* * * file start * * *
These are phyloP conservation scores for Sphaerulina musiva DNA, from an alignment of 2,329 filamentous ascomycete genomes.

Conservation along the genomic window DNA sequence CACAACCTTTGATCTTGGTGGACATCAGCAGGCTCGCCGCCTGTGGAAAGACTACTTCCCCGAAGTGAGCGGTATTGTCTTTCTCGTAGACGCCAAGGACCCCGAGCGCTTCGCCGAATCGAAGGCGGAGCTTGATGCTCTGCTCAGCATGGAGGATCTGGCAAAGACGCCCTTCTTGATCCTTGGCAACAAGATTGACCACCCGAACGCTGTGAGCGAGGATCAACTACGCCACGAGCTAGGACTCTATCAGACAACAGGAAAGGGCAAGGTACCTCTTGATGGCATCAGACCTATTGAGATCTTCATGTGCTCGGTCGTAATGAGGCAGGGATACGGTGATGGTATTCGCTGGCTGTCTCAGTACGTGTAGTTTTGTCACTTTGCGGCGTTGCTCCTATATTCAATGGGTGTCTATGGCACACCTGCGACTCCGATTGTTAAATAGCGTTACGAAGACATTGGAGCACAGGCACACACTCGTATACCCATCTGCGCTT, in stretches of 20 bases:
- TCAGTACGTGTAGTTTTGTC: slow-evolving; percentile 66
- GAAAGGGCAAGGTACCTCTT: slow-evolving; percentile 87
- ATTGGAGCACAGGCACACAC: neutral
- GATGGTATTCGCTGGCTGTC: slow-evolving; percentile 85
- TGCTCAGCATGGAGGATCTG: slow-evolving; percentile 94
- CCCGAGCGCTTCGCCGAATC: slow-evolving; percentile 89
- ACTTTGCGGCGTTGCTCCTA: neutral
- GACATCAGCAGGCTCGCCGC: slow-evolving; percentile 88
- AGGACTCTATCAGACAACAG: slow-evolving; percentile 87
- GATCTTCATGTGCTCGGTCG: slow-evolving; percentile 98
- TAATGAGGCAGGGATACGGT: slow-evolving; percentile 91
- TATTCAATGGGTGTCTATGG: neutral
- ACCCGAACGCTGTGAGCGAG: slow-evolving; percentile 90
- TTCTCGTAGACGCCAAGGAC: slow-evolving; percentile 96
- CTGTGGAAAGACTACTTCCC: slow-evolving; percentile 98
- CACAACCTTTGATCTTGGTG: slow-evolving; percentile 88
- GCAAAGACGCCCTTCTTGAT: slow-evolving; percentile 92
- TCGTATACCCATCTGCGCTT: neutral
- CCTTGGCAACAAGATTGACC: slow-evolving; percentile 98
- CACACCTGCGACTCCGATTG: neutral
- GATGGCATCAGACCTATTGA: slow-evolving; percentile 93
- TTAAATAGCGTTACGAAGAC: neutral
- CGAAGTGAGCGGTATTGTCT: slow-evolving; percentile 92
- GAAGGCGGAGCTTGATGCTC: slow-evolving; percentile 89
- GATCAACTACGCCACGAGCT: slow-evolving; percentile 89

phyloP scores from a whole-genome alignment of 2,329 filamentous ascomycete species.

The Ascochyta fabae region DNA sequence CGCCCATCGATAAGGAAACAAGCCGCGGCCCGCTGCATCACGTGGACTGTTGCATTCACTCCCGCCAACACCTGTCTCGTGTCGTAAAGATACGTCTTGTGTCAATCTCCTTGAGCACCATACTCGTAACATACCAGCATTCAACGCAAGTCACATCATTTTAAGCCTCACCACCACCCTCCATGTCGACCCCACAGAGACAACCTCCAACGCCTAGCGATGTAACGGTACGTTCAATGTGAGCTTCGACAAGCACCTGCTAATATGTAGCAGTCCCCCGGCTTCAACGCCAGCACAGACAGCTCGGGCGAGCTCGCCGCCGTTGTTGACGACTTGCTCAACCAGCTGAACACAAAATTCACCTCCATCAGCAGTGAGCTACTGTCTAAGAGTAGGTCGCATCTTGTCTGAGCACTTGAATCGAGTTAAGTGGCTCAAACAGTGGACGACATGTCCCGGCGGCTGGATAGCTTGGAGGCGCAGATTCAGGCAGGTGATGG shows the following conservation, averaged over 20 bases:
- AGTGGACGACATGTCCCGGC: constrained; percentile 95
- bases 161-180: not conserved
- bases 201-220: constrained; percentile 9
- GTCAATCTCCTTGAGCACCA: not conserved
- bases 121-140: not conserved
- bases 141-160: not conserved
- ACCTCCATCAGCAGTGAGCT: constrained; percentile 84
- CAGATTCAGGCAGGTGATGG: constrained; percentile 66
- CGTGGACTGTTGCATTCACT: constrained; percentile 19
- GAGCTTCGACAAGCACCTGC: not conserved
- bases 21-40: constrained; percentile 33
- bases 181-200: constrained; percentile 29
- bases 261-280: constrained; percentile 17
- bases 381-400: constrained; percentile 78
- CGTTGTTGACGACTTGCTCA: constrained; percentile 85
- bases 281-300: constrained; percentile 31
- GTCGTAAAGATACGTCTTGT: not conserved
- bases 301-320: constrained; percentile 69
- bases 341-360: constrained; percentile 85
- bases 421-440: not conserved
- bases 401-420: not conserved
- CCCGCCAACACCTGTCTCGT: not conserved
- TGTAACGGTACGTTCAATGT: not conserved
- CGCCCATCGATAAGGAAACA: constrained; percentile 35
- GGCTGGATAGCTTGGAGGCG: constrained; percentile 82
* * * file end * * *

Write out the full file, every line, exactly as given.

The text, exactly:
These are phyloP conservation scores for Sphaerulina musiva DNA, from an alignment of 2,329 filamentous ascomycete genomes.

Conservation along the genomic window DNA sequence CACAACCTTTGATCTTGGTGGACATCAGCAGGCTCGCCGCCTGTGGAAAGACTACTTCCCCGAAGTGAGCGGTATTGTCTTTCTCGTAGACGCCAAGGACCCCGAGCGCTTCGCCGAATCGAAGGCGGAGCTTGATGCTCTGCTCAGCATGGAGGATCTGGCAAAGACGCCCTTCTTGATCCTTGGCAACAAGATTGACCACCCGAACGCTGTGAGCGAGGATCAACTACGCCACGAGCTAGGACTCTATCAGACAACAGGAAAGGGCAAGGTACCTCTTGATGGCATCAGACCTATTGAGATCTTCATGTGCTCGGTCGTAATGAGGCAGGGATACGGTGATGGTATTCGCTGGCTGTCTCAGTACGTGTAGTTTTGTCACTTTGCGGCGTTGCTCCTATATTCAATGGGTGTCTATGGCACACCTGCGACTCCGATTGTTAAATAGCGTTACGAAGACATTGGAGCACAGGCACACACTCGTATACCCATCTGCGCTT, in stretches of 20 bases:
- TCAGTACGTGTAGTTTTGTC: slow-evolving; percentile 66
- GAAAGGGCAAGGTACCTCTT: slow-evolving; percentile 87
- ATTGGAGCACAGGCACACAC: neutral
- GATGGTATTCGCTGGCTGTC: slow-evolving; percentile 85
- TGCTCAGCATGGAGGATCTG: slow-evolving; percentile 94
- CCCGAGCGCTTCGCCGAATC: slow-evolving; percentile 89
- ACTTTGCGGCGTTGCTCCTA: neutral
- GACATCAGCAGGCTCGCCGC: slow-evolving; percentile 88
- AGGACTCTATCAGACAACAG: slow-evolving; percentile 87
- GATCTTCATGTGCTCGGTCG: slow-evolving; percentile 98
- TAATGAGGCAGGGATACGGT: slow-evolving; percentile 91
- TATTCAATGGGTGTCTATGG: neutral
- ACCCGAACGCTGTGAGCGAG: slow-evolving; percentile 90
- TTCTCGTAGACGCCAAGGAC: slow-evolving; percentile 96
- CTGTGGAAAGACTACTTCCC: slow-evolving; percentile 98
- CACAACCTTTGATCTTGGTG: slow-evolving; percentile 88
- GCAAAGACGCCCTTCTTGAT: slow-evolving; percentile 92
- TCGTATACCCATCTGCGCTT: neutral
- CCTTGGCAACAAGATTGACC: slow-evolving; percentile 98
- CACACCTGCGACTCCGATTG: neutral
- GATGGCATCAGACCTATTGA: slow-evolving; percentile 93
- TTAAATAGCGTTACGAAGAC: neutral
- CGAAGTGAGCGGTATTGTCT: slow-evolving; percentile 92
- GAAGGCGGAGCTTGATGCTC: slow-evolving; percentile 89
- GATCAACTACGCCACGAGCT: slow-evolving; percentile 89

phyloP scores from a whole-genome alignment of 2,329 filamentous ascomycete species.

The Ascochyta fabae region DNA sequence CGCCCATCGATAAGGAAACAAGCCGCGGCCCGCTGCATCACGTGGACTGTTGCATTCACTCCCGCCAACACCTGTCTCGTGTCGTAAAGATACGTCTTGTGTCAATCTCCTTGAGCACCATACTCGTAACATACCAGCATTCAACGCAAGTCACATCATTTTAAGCCTCACCACCACCCTCCATGTCGACCCCACAGAGACAACCTCCAACGCCTAGCGATGTAACGGTACGTTCAATGTGAGCTTCGACAAGCACCTGCTAATATGTAGCAGTCCCCCGGCTTCAACGCCAGCACAGACAGCTCGGGCGAGCTCGCCGCCGTTGTTGACGACTTGCTCAACCAGCTGAACACAAAATTCACCTCCATCAGCAGTGAGCTACTGTCTAAGAGTAGGTCGCATCTTGTCTGAGCACTTGAATCGAGTTAAGTGGCTCAAACAGTGGACGACATGTCCCGGCGGCTGGATAGCTTGGAGGCGCAGATTCAGGCAGGTGATGG shows the following conservation, averaged over 20 bases:
- AGTGGACGACATGTCCCGGC: constrained; percentile 95
- bases 161-180: not conserved
- bases 201-220: constrained; percentile 9
- GTCAATCTCCTTGAGCACCA: not conserved
- bases 121-140: not conserved
- bases 141-160: not conserved
- ACCTCCATCAGCAGTGAGCT: constrained; percentile 84
- CAGATTCAGGCAGGTGATGG: constrained; percentile 66
- CGTGGACTGTTGCATTCACT: constrained; percentile 19
- GAGCTTCGACAAGCACCTGC: not conserved
- bases 21-40: constrained; percentile 33
- bases 181-200: constrained; percentile 29
- bases 261-280: constrained; percentile 17
- bases 381-400: constrained; percentile 78
- CGTTGTTGACGACTTGCTCA: constrained; percentile 85
- bases 281-300: constrained; percentile 31
- GTCGTAAAGATACGTCTTGT: not conserved
- bases 301-320: constrained; percentile 69
- bases 341-360: constrained; percentile 85
- bases 421-440: not conserved
- bases 401-420: not conserved
- CCCGCCAACACCTGTCTCGT: not conserved
- TGTAACGGTACGTTCAATGT: not conserved
- CGCCCATCGATAAGGAAACA: constrained; percentile 35
- GGCTGGATAGCTTGGAGGCG: constrained; percentile 82